Janmashtami 2023 is going to be celebrated on 6 September this year. This Hindu festival marks the divine birth of lord Krishna. Not only in India but around the world, Krishna devotees celebrate this festival. This article will let you know about Krishna Janmashtami and its significance, and also explore its customs and traditions in little more detail.
Janmashtami, also known as Krishna Janmashtami, is a vibrant and joyous Hindu festival that commemorates the birth of Lord Krishna, one of the most revered and beloved deities. On this day Hindus celebrate the divine birth of lord Krishna in the form of Laddu Gopal. Parents dress their children in Krishna costumes holding a flute in their hands. Krishna devotees visit the temple and sing dance and perform rituals as per hindu beliefs. the festival has cultural importance in Maharashtra state. we can see the cultural integration on this auspicious occasion. Janmashtami celebration in Mathura, the hometown of lord Krishna is memorable for everyone.
Krishna Janmashtami 2023 Date
Krishna Janmashtami 2023 is going to be celebrated on 6 September. This festival comes in the month of August or September every year according to the lunar Calendar. On the eighth day of Rakhi Purnima or Raksha Bandhan, Krishna Janmashtami is celebrated every year. Lord Krishna’s birth is said to have taken place on the eighth day of the dark fortnight in the month of Bhadrapada according to the Hindu lunar calendar. Also, Check: September Festival List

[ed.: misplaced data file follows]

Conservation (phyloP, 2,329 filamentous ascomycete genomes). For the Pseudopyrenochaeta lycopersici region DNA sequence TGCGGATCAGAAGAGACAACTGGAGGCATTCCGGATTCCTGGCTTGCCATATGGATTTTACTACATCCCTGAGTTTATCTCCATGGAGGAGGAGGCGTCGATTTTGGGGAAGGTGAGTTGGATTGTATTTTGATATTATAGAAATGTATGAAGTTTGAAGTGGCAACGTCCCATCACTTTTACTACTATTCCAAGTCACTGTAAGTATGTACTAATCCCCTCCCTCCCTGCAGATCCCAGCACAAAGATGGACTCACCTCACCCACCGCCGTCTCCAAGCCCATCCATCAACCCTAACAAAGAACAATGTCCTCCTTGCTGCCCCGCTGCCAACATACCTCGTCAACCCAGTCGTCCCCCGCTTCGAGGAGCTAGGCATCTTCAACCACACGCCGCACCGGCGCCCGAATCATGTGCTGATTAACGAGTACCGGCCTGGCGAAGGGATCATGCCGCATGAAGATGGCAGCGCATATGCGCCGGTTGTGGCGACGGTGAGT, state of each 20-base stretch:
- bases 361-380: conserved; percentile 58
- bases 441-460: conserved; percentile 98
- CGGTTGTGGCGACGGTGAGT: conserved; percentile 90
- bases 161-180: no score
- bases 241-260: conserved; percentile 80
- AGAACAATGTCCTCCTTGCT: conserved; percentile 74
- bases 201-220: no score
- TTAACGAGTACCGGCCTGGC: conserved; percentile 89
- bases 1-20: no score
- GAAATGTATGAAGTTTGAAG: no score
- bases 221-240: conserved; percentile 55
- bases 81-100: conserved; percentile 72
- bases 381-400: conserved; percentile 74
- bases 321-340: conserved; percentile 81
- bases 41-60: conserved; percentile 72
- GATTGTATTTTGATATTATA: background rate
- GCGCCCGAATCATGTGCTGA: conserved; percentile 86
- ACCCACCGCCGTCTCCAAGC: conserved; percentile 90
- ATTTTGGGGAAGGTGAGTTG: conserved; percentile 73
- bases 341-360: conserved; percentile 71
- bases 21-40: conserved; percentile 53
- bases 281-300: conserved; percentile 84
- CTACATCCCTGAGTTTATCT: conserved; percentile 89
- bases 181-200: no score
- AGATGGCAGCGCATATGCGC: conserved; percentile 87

Significance of Krishna Janmashtami
Janmashtami holds immense significance in Hindu mythology and culture. It marks the birth of Lord Krishna, who is considered the eighth avatar of Lord Vishnu.
Symbolism and Teachings
Lord Krishna’s life and teachings are celebrated for their profound wisdom and spiritual guidance. His teachings emphasize the importance of righteousness, compassion, and devotion. His messages in the Bhagavad Gita have inspired generations.
The Divine Birth of Lord Krishna